Without thinking, not caring what happened next, Victoria charged him. His gaze shifted from Audrey to her, and he lifted his hand as he had so many times already. But Victoria didn’t care about being burned. She cared about stabbing him. Making him bleed. Making him beg for mercy that wouldn’t come.
A dagger appeared in her hand, made from the same brass-like metal as her shield. A few clockwork cogs were embedded within the glistening hilt, and the elegant blade curved toward its tip. It was cool to the touch like a river rock, and its appearance derailed her completely.
Shit, this is new.
Her concentration lost, the dagger disappeared, and a hailstorm of fire crashed into her. She sailed back, skin singed by the flames, and landed hard against a parked car. Its alarm went off, adding yet another note to the chaos. She slid to the ground, nursing her arm as the world tilted around her. She tried to stand, but it was as if everything shifted to the left each time she tried. She fell against another car, head throbbing.
Everything that followed was a blur. Someone grabbed her. A car door slammed shut. An engine roared to life, and somewhere in the midst were sirens. Screeching tires. A man’s familiar voice cursing loudly. And then, finally, nothing but the soft sound of a pop song playing on the radio.
Victoria could barely think. She wanted so badly to shake off the wounds, to shake off whatever had happened to her. She wanted—
“Holy. Shit.” Audrey’s voice.
“What? What is it?” Victoria said, slurring.
“Your arms, Victoria! What the hell is happening to your arms?”
Vision starting to clear, Victoria stared down at her arms. They were almost black as soot, burned and charred by the flames. Blisters covered the skin like boils, but she couldn’t feel a thing. As she watched, the dark soot began to lighten to her normal skin tone. The blisters faded, smoothing away until her familiar skin covered her arm, not a scar in sight.
As the burns disappeared from her body, the ringing in her ears faded. It was as if her body had reset, returned to normal. Within a few minutes she sat up straight, bones cracking and realigning in her back. One popped into place at the base of her neck, sending a delightful shiver down her spine.
She flipped down the passenger seat visor and studied herself in the mirror. She looked good as new, save for the singed clothes on her otherwise perfectly healthy body.
Gaping, she just stared at Audrey, not altogether understanding what had just happened. Someone blared their horn, and Audrey corrected the car, arms locked and shoulders tense as she stared out the front windshield and drove through the Seattle suburb.
“We got lucky, Victoria,” Audrey said.
“What are you talking about? We lost him.”
“We lost—are you kidding me? I nearly lost you!” Audrey shouted, knuckles white from her grip on the wheel.
Victoria leaned back, surprised at Audrey’s tone, and she didn’t know what to say.
Tears filled Audrey’s eyes. “I thought… When that fire hit you, I thought…I really thought I’d lost my best friend, Victoria. Whatever this thing in you is, we don’t understand it. You can’t control it. And you cannot go after this guy again until you can.”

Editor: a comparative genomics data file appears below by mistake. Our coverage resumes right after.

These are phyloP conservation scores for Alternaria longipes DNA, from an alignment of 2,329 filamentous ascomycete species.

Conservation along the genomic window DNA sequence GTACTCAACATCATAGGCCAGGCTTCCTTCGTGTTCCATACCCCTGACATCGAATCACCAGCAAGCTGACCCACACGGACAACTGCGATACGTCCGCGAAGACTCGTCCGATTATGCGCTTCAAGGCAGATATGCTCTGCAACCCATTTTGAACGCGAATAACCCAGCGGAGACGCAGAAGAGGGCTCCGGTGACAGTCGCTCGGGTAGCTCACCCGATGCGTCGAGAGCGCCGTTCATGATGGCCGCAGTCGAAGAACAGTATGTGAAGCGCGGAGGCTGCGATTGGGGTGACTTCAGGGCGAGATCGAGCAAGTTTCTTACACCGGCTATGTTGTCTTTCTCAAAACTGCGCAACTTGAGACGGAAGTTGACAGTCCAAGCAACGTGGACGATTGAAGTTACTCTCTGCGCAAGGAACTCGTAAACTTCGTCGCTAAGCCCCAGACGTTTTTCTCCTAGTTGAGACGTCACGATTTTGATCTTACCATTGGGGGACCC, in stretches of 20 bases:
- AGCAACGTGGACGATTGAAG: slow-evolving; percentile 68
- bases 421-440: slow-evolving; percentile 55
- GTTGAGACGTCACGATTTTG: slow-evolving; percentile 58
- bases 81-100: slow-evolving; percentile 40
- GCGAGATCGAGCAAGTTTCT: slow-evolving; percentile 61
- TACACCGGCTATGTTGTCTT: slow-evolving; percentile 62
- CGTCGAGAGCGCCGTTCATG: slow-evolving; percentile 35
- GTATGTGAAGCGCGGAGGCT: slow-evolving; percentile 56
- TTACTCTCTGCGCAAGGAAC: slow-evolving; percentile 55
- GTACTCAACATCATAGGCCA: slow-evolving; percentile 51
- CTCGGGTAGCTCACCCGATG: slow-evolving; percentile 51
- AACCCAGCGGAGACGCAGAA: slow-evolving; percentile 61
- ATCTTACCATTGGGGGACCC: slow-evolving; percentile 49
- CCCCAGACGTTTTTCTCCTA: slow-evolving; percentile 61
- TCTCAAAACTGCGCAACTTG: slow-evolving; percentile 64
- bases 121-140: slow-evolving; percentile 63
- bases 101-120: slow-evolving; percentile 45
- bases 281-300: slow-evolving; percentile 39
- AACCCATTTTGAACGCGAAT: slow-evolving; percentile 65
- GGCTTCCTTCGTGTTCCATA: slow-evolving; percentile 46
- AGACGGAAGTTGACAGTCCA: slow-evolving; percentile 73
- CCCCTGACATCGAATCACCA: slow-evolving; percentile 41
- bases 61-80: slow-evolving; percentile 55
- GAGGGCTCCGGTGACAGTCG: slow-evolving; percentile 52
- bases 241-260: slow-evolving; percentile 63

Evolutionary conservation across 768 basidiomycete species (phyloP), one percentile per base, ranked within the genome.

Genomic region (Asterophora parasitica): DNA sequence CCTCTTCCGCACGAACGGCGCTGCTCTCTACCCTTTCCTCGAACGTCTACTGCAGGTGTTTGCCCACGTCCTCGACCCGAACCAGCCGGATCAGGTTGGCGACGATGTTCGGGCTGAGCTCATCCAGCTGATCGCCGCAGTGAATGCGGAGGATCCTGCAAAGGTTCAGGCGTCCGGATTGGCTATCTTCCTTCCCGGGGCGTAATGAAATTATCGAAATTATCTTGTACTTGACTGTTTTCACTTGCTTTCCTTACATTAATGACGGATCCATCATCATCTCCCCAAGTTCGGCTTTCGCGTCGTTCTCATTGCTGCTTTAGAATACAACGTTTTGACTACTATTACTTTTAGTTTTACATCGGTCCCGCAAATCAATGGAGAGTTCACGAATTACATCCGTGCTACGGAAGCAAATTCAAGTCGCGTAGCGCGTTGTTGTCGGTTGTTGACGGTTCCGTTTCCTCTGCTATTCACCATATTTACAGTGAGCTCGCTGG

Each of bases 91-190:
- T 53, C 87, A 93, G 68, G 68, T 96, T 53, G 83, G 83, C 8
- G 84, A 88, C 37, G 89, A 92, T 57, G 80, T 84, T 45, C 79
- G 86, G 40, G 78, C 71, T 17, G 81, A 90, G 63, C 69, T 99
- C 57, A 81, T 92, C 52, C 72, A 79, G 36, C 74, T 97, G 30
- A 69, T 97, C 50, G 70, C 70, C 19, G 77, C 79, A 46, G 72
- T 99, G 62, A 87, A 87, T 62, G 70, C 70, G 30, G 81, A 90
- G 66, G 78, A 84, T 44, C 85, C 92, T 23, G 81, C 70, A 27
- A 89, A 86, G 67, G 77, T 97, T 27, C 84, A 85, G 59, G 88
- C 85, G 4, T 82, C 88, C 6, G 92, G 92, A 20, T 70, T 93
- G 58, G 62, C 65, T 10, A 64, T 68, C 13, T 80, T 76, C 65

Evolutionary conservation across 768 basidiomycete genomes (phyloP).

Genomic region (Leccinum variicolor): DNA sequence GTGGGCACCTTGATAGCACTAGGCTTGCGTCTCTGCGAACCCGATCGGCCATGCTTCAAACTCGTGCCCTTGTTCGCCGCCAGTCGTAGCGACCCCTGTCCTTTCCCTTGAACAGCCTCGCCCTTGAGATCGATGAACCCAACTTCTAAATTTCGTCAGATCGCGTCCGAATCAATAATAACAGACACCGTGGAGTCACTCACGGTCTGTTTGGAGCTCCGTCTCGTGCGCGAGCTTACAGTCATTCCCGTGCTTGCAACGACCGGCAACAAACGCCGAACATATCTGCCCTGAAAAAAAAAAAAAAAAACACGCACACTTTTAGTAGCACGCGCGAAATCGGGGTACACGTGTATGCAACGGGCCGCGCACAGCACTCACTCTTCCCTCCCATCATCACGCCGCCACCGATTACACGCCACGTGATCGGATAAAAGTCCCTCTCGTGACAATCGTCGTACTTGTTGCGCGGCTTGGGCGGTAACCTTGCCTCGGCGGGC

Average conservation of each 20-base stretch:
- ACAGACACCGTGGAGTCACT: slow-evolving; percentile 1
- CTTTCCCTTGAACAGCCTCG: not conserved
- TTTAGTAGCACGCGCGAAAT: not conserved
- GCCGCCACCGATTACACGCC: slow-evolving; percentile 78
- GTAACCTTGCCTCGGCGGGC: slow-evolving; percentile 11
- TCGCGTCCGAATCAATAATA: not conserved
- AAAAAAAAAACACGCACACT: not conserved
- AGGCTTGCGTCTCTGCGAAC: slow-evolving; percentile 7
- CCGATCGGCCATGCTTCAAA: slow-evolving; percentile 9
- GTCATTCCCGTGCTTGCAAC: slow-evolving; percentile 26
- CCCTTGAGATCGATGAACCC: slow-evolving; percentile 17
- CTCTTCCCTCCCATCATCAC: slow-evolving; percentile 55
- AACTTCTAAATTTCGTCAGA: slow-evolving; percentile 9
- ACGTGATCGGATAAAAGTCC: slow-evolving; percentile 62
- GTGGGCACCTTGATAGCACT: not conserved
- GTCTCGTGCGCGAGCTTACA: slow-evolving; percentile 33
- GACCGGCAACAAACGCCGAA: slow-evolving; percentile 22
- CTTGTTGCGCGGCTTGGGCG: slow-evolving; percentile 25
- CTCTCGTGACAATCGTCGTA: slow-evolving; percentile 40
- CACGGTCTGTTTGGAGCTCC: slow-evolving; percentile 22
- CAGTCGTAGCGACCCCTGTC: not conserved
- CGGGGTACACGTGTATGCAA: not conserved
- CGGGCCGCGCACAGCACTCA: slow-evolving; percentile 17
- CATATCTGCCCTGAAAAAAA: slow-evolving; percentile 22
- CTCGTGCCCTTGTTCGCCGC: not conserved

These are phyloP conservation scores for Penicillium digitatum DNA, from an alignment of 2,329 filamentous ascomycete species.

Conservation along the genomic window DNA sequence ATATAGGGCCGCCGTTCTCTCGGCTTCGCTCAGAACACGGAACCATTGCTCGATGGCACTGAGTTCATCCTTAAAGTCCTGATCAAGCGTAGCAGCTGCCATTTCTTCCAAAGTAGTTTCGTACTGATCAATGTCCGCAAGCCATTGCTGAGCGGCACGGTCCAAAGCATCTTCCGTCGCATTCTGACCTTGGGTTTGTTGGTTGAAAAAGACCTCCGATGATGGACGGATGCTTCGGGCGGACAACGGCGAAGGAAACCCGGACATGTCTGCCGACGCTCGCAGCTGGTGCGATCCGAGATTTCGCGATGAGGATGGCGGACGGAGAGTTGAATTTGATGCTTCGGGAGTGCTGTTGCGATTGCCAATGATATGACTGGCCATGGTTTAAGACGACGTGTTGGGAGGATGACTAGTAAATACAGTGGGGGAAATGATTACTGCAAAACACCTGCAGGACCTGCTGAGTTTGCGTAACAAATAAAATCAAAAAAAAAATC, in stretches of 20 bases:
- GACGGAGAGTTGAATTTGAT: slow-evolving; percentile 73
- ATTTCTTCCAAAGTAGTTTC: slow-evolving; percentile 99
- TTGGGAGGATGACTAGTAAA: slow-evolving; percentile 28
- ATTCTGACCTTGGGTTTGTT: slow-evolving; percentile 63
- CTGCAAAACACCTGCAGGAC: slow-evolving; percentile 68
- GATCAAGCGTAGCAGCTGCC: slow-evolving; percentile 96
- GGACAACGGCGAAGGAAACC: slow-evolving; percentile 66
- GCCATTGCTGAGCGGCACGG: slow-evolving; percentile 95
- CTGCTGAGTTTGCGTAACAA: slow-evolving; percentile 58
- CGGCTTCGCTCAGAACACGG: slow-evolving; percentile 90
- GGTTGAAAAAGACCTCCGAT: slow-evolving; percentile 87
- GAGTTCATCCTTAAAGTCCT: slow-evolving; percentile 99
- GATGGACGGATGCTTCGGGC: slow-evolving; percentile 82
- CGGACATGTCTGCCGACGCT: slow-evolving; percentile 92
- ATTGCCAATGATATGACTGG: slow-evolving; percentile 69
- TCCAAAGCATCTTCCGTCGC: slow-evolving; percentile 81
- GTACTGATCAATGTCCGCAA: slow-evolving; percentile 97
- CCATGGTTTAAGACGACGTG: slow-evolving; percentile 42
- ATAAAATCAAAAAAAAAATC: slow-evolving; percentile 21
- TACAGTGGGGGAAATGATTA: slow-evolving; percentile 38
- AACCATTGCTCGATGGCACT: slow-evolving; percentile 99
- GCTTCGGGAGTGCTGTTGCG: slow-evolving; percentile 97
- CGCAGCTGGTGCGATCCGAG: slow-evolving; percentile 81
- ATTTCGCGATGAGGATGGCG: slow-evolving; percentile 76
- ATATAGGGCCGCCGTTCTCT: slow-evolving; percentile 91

Victoria frowned. “Don’t you dare tell me what I can and can’t do!”
“Listen to yourself! You’re being an absolute idiot!”
“Hey, we didn’t die.”
Victoria groaned and stared out the window, not wanting to look at Audrey. As houses whizzed by a bit too quickly for a back road, her mind cleared. Guilt slowly piled onto her shoulders, weighing on her heart.
That had truly been reckless.
“I’m sorry, Audrey. I wasn’t thinking.”
“No, you fucking weren’t.”
Victoria rolled her eyes. “I already said sorry, Ma.”
Audrey grumbled nonsensically for a moment before raising her voice loud enough to hear. “We should get the hell out of this city.”
“What? But he’s here! I just need to practice. I’ll get the hang of it. I’ll—”
“No! Come on, V. I hadn’t seen this guy before, so I didn’t know any better. He’s deadly. He’s a killer, and he wants you. And probably me. He didn’t look very happy when I shot him.”
Victoria smirked victoriously. “Serves him right.”
“Look, V, I don’t think we should attack him again until we know more about what’s really going on,” Audrey said quietly.
Audrey smacked her palm on the wheel. “I’m serious. We need to get to Fairhaven. We need to find this Folly fellow and figure out what it is your parents discovered. We need information, not an attack plan. Not yet.”
Victoria sank into her seat and crossed her arms, staring out the window as she scowled. She couldn’t deny how badly their asses had been whupped back there in the parking lot. The more she thought about it and the more she stared at her now-healed hands, the more she had to agree. This was too much to process at once, and Luak had far more experience with magic and this world of Oriceran than either of them. They needed answers and information before they went after him again.
Armed with nothing but her hatred, some crystals, and a weird-ass magical artifact Victoria didn’t understand, they would find Fairhaven. Luak’s days were numbered…
…as soon as Victoria could figure out how the hell to kill him.
Read Chapter 6: http://oriceran.com/glow-snippet-6/